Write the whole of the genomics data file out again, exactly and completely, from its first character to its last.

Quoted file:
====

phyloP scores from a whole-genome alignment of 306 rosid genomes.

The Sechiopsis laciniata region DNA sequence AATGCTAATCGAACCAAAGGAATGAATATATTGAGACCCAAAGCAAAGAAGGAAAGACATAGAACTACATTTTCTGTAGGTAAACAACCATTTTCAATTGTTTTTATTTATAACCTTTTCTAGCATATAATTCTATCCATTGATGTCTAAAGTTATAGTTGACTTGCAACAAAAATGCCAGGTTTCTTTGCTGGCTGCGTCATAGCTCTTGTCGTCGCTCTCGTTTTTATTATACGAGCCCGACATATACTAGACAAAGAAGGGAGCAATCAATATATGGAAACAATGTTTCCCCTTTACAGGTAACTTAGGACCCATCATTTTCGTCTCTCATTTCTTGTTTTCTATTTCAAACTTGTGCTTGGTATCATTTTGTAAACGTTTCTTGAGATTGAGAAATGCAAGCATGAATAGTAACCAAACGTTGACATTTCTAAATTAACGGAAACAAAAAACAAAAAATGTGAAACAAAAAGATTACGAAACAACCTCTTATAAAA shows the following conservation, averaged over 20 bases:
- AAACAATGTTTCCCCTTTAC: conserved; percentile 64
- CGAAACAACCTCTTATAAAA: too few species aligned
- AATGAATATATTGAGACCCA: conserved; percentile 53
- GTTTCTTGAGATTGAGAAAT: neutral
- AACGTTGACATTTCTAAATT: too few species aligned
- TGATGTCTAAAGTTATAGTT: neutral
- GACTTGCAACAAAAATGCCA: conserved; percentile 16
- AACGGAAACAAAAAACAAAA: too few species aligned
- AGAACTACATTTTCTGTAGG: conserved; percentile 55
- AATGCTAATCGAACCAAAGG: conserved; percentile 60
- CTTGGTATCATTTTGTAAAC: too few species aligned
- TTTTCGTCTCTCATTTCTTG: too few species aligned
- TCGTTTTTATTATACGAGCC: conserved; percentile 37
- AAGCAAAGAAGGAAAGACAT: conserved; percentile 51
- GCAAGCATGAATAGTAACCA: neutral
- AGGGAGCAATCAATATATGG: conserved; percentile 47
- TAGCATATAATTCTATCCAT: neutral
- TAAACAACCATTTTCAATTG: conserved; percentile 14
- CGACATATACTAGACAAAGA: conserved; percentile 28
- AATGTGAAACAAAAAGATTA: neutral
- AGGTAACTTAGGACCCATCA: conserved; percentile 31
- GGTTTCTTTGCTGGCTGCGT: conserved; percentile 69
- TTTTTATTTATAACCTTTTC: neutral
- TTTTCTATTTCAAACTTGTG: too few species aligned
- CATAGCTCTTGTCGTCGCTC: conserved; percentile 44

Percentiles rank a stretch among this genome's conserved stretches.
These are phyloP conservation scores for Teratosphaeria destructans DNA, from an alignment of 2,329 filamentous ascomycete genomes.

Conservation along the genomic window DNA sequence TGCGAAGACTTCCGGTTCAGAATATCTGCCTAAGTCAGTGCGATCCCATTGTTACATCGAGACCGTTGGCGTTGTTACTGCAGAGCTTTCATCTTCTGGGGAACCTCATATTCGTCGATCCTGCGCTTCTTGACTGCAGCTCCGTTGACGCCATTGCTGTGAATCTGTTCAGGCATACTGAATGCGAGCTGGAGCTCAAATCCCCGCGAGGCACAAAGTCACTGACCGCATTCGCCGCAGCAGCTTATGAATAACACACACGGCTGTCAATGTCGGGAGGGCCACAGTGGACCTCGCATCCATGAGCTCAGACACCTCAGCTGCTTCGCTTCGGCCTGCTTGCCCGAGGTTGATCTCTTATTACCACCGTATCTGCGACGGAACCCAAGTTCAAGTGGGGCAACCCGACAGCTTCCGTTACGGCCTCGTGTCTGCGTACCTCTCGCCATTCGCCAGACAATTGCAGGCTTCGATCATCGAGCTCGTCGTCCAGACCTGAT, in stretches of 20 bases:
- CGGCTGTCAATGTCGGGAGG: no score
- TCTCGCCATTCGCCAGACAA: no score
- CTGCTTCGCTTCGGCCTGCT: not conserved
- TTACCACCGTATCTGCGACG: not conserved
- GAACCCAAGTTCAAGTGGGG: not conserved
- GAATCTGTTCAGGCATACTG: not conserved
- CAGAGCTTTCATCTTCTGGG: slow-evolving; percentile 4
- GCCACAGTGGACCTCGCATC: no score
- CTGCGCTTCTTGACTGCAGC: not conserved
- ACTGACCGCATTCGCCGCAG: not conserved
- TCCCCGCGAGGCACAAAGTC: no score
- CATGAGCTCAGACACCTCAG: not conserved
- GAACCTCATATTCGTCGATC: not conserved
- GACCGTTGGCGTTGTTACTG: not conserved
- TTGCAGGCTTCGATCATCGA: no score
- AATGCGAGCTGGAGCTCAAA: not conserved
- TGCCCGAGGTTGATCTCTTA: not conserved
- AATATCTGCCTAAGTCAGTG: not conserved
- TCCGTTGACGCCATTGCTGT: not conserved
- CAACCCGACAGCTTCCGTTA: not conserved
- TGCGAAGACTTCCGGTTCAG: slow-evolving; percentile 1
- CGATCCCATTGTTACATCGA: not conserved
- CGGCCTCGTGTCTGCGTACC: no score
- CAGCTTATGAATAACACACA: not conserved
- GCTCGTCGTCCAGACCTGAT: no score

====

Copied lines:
phyloP scores from a whole-genome alignment of 306 rosid genomes.

The Sechiopsis laciniata region DNA sequence AATGCTAATCGAACCAAAGGAATGAATATATTGAGACCCAAAGCAAAGAAGGAAAGACATAGAACTACATTTTCTGTAGGTAAACAACCATTTTCAATTGTTTTTATTTATAACCTTTTCTAGCATATAATTCTATCCATTGATGTCTAAAGTTATAGTTGACTTGCAACAAAAATGCCAGGTTTCTTTGCTGGCTGCGTCATAGCTCTTGTCGTCGCTCTCGTTTTTATTATACGAGCCCGACATATACTAGACAAAGAAGGGAGCAATCAATATATGGAAACAATGTTTCCCCTTTACAGGTAACTTAGGACCCATCATTTTCGTCTCTCATTTCTTGTTTTCTATTTCAAACTTGTGCTTGGTATCATTTTGTAAACGTTTCTTGAGATTGAGAAATGCAAGCATGAATAGTAACCAAACGTTGACATTTCTAAATTAACGGAAACAAAAAACAAAAAATGTGAAACAAAAAGATTACGAAACAACCTCTTATAAAA shows the following conservation, averaged over 20 bases:
- AAACAATGTTTCCCCTTTAC: conserved; percentile 64
- CGAAACAACCTCTTATAAAA: too few species aligned
- AATGAATATATTGAGACCCA: conserved; percentile 53
- GTTTCTTGAGATTGAGAAAT: neutral
- AACGTTGACATTTCTAAATT: too few species aligned
- TGATGTCTAAAGTTATAGTT: neutral
- GACTTGCAACAAAAATGCCA: conserved; percentile 16
- AACGGAAACAAAAAACAAAA: too few species aligned
- AGAACTACATTTTCTGTAGG: conserved; percentile 55
- AATGCTAATCGAACCAAAGG: conserved; percentile 60
- CTTGGTATCATTTTGTAAAC: too few species aligned
- TTTTCGTCTCTCATTTCTTG: too few species aligned
- TCGTTTTTATTATACGAGCC: conserved; percentile 37
- AAGCAAAGAAGGAAAGACAT: conserved; percentile 51
- GCAAGCATGAATAGTAACCA: neutral
- AGGGAGCAATCAATATATGG: conserved; percentile 47
- TAGCATATAATTCTATCCAT: neutral
- TAAACAACCATTTTCAATTG: conserved; percentile 14
- CGACATATACTAGACAAAGA: conserved; percentile 28
- AATGTGAAACAAAAAGATTA: neutral
- AGGTAACTTAGGACCCATCA: conserved; percentile 31
- GGTTTCTTTGCTGGCTGCGT: conserved; percentile 69
- TTTTTATTTATAACCTTTTC: neutral
- TTTTCTATTTCAAACTTGTG: too few species aligned
- CATAGCTCTTGTCGTCGCTC: conserved; percentile 44

Percentiles rank a stretch among this genome's conserved stretches.
These are phyloP conservation scores for Teratosphaeria destructans DNA, from an alignment of 2,329 filamentous ascomycete genomes.

Conservation along the genomic window DNA sequence TGCGAAGACTTCCGGTTCAGAATATCTGCCTAAGTCAGTGCGATCCCATTGTTACATCGAGACCGTTGGCGTTGTTACTGCAGAGCTTTCATCTTCTGGGGAACCTCATATTCGTCGATCCTGCGCTTCTTGACTGCAGCTCCGTTGACGCCATTGCTGTGAATCTGTTCAGGCATACTGAATGCGAGCTGGAGCTCAAATCCCCGCGAGGCACAAAGTCACTGACCGCATTCGCCGCAGCAGCTTATGAATAACACACACGGCTGTCAATGTCGGGAGGGCCACAGTGGACCTCGCATCCATGAGCTCAGACACCTCAGCTGCTTCGCTTCGGCCTGCTTGCCCGAGGTTGATCTCTTATTACCACCGTATCTGCGACGGAACCCAAGTTCAAGTGGGGCAACCCGACAGCTTCCGTTACGGCCTCGTGTCTGCGTACCTCTCGCCATTCGCCAGACAATTGCAGGCTTCGATCATCGAGCTCGTCGTCCAGACCTGAT, in stretches of 20 bases:
- CGGCTGTCAATGTCGGGAGG: no score
- TCTCGCCATTCGCCAGACAA: no score
- CTGCTTCGCTTCGGCCTGCT: not conserved
- TTACCACCGTATCTGCGACG: not conserved
- GAACCCAAGTTCAAGTGGGG: not conserved
- GAATCTGTTCAGGCATACTG: not conserved
- CAGAGCTTTCATCTTCTGGG: slow-evolving; percentile 4
- GCCACAGTGGACCTCGCATC: no score
- CTGCGCTTCTTGACTGCAGC: not conserved
- ACTGACCGCATTCGCCGCAG: not conserved
- TCCCCGCGAGGCACAAAGTC: no score
- CATGAGCTCAGACACCTCAG: not conserved
- GAACCTCATATTCGTCGATC: not conserved
- GACCGTTGGCGTTGTTACTG: not conserved
- TTGCAGGCTTCGATCATCGA: no score
- AATGCGAGCTGGAGCTCAAA: not conserved
- TGCCCGAGGTTGATCTCTTA: not conserved
- AATATCTGCCTAAGTCAGTG: not conserved
- TCCGTTGACGCCATTGCTGT: not conserved
- CAACCCGACAGCTTCCGTTA: not conserved
- TGCGAAGACTTCCGGTTCAG: slow-evolving; percentile 1
- CGATCCCATTGTTACATCGA: not conserved
- CGGCCTCGTGTCTGCGTACC: no score
- CAGCTTATGAATAACACACA: not conserved
- GCTCGTCGTCCAGACCTGAT: no score